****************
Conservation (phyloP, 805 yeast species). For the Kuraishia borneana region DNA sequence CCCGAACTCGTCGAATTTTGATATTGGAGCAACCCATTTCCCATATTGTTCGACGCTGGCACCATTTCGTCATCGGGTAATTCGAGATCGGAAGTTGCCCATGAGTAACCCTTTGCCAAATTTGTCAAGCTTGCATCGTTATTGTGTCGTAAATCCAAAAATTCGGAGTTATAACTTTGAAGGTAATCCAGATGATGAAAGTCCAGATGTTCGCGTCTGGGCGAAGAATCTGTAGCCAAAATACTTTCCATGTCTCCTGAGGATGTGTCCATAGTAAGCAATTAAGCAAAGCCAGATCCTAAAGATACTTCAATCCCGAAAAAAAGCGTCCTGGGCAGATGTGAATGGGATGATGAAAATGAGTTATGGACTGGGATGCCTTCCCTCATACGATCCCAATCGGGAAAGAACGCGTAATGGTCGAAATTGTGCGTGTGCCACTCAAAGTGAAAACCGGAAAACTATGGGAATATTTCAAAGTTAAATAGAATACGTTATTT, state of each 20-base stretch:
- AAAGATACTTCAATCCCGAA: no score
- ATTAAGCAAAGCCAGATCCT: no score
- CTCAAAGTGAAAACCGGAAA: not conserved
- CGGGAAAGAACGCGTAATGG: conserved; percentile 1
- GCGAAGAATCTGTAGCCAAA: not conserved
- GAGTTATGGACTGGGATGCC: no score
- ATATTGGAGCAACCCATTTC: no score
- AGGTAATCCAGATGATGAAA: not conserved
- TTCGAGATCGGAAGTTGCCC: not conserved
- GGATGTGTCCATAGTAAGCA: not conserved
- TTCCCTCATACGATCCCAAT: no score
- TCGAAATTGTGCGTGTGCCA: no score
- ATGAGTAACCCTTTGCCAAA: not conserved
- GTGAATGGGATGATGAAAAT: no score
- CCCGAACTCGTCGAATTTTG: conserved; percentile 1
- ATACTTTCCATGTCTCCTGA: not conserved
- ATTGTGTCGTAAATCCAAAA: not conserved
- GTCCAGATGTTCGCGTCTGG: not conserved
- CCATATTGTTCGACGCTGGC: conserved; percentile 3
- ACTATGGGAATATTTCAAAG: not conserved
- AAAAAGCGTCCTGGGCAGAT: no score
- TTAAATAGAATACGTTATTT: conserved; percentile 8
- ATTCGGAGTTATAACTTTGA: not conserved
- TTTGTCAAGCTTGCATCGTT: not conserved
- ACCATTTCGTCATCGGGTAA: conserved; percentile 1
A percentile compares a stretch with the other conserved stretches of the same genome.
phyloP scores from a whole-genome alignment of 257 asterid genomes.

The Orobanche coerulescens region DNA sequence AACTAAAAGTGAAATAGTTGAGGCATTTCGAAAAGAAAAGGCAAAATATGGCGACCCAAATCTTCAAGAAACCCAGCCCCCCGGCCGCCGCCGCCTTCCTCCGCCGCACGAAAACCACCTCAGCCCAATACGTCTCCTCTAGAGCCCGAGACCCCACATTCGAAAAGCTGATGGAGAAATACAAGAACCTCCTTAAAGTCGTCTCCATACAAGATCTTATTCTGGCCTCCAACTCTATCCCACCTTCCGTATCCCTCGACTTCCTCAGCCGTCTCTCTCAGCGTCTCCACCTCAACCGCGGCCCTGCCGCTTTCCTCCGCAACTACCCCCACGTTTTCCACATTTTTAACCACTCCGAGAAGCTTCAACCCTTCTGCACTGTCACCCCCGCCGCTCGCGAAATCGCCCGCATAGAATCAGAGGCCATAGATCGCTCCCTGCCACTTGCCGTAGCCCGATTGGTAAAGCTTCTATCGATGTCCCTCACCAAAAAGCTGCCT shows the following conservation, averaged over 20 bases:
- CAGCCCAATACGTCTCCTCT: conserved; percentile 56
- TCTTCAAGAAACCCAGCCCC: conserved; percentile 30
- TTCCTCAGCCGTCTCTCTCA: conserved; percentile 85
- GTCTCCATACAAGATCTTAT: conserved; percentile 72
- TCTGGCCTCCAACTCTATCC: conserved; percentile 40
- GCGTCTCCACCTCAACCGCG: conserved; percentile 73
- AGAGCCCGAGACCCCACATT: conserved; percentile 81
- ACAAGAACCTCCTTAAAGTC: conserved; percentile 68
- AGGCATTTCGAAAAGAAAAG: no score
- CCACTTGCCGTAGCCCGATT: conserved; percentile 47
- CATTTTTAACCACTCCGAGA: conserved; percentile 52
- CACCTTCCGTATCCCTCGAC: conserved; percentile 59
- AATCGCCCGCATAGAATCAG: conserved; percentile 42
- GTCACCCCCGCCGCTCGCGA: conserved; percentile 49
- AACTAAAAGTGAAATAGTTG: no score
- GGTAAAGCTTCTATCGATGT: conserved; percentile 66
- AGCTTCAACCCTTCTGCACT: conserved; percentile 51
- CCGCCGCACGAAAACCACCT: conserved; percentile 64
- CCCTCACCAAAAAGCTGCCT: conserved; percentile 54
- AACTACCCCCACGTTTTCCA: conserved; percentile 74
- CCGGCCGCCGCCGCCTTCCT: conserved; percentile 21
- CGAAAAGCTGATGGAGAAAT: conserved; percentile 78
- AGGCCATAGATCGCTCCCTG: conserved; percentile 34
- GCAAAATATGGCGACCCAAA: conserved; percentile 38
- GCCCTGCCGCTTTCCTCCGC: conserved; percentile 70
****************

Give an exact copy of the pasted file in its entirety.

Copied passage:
Conservation (phyloP, 805 yeast species). For the Kuraishia borneana region DNA sequence CCCGAACTCGTCGAATTTTGATATTGGAGCAACCCATTTCCCATATTGTTCGACGCTGGCACCATTTCGTCATCGGGTAATTCGAGATCGGAAGTTGCCCATGAGTAACCCTTTGCCAAATTTGTCAAGCTTGCATCGTTATTGTGTCGTAAATCCAAAAATTCGGAGTTATAACTTTGAAGGTAATCCAGATGATGAAAGTCCAGATGTTCGCGTCTGGGCGAAGAATCTGTAGCCAAAATACTTTCCATGTCTCCTGAGGATGTGTCCATAGTAAGCAATTAAGCAAAGCCAGATCCTAAAGATACTTCAATCCCGAAAAAAAGCGTCCTGGGCAGATGTGAATGGGATGATGAAAATGAGTTATGGACTGGGATGCCTTCCCTCATACGATCCCAATCGGGAAAGAACGCGTAATGGTCGAAATTGTGCGTGTGCCACTCAAAGTGAAAACCGGAAAACTATGGGAATATTTCAAAGTTAAATAGAATACGTTATTT, state of each 20-base stretch:
- AAAGATACTTCAATCCCGAA: no score
- ATTAAGCAAAGCCAGATCCT: no score
- CTCAAAGTGAAAACCGGAAA: not conserved
- CGGGAAAGAACGCGTAATGG: conserved; percentile 1
- GCGAAGAATCTGTAGCCAAA: not conserved
- GAGTTATGGACTGGGATGCC: no score
- ATATTGGAGCAACCCATTTC: no score
- AGGTAATCCAGATGATGAAA: not conserved
- TTCGAGATCGGAAGTTGCCC: not conserved
- GGATGTGTCCATAGTAAGCA: not conserved
- TTCCCTCATACGATCCCAAT: no score
- TCGAAATTGTGCGTGTGCCA: no score
- ATGAGTAACCCTTTGCCAAA: not conserved
- GTGAATGGGATGATGAAAAT: no score
- CCCGAACTCGTCGAATTTTG: conserved; percentile 1
- ATACTTTCCATGTCTCCTGA: not conserved
- ATTGTGTCGTAAATCCAAAA: not conserved
- GTCCAGATGTTCGCGTCTGG: not conserved
- CCATATTGTTCGACGCTGGC: conserved; percentile 3
- ACTATGGGAATATTTCAAAG: not conserved
- AAAAAGCGTCCTGGGCAGAT: no score
- TTAAATAGAATACGTTATTT: conserved; percentile 8
- ATTCGGAGTTATAACTTTGA: not conserved
- TTTGTCAAGCTTGCATCGTT: not conserved
- ACCATTTCGTCATCGGGTAA: conserved; percentile 1
A percentile compares a stretch with the other conserved stretches of the same genome.
phyloP scores from a whole-genome alignment of 257 asterid genomes.

The Orobanche coerulescens region DNA sequence AACTAAAAGTGAAATAGTTGAGGCATTTCGAAAAGAAAAGGCAAAATATGGCGACCCAAATCTTCAAGAAACCCAGCCCCCCGGCCGCCGCCGCCTTCCTCCGCCGCACGAAAACCACCTCAGCCCAATACGTCTCCTCTAGAGCCCGAGACCCCACATTCGAAAAGCTGATGGAGAAATACAAGAACCTCCTTAAAGTCGTCTCCATACAAGATCTTATTCTGGCCTCCAACTCTATCCCACCTTCCGTATCCCTCGACTTCCTCAGCCGTCTCTCTCAGCGTCTCCACCTCAACCGCGGCCCTGCCGCTTTCCTCCGCAACTACCCCCACGTTTTCCACATTTTTAACCACTCCGAGAAGCTTCAACCCTTCTGCACTGTCACCCCCGCCGCTCGCGAAATCGCCCGCATAGAATCAGAGGCCATAGATCGCTCCCTGCCACTTGCCGTAGCCCGATTGGTAAAGCTTCTATCGATGTCCCTCACCAAAAAGCTGCCT shows the following conservation, averaged over 20 bases:
- CAGCCCAATACGTCTCCTCT: conserved; percentile 56
- TCTTCAAGAAACCCAGCCCC: conserved; percentile 30
- TTCCTCAGCCGTCTCTCTCA: conserved; percentile 85
- GTCTCCATACAAGATCTTAT: conserved; percentile 72
- TCTGGCCTCCAACTCTATCC: conserved; percentile 40
- GCGTCTCCACCTCAACCGCG: conserved; percentile 73
- AGAGCCCGAGACCCCACATT: conserved; percentile 81
- ACAAGAACCTCCTTAAAGTC: conserved; percentile 68
- AGGCATTTCGAAAAGAAAAG: no score
- CCACTTGCCGTAGCCCGATT: conserved; percentile 47
- CATTTTTAACCACTCCGAGA: conserved; percentile 52
- CACCTTCCGTATCCCTCGAC: conserved; percentile 59
- AATCGCCCGCATAGAATCAG: conserved; percentile 42
- GTCACCCCCGCCGCTCGCGA: conserved; percentile 49
- AACTAAAAGTGAAATAGTTG: no score
- GGTAAAGCTTCTATCGATGT: conserved; percentile 66
- AGCTTCAACCCTTCTGCACT: conserved; percentile 51
- CCGCCGCACGAAAACCACCT: conserved; percentile 64
- CCCTCACCAAAAAGCTGCCT: conserved; percentile 54
- AACTACCCCCACGTTTTCCA: conserved; percentile 74
- CCGGCCGCCGCCGCCTTCCT: conserved; percentile 21
- CGAAAAGCTGATGGAGAAAT: conserved; percentile 78
- AGGCCATAGATCGCTCCCTG: conserved; percentile 34
- GCAAAATATGGCGACCCAAA: conserved; percentile 38
- GCCCTGCCGCTTTCCTCCGC: conserved; percentile 70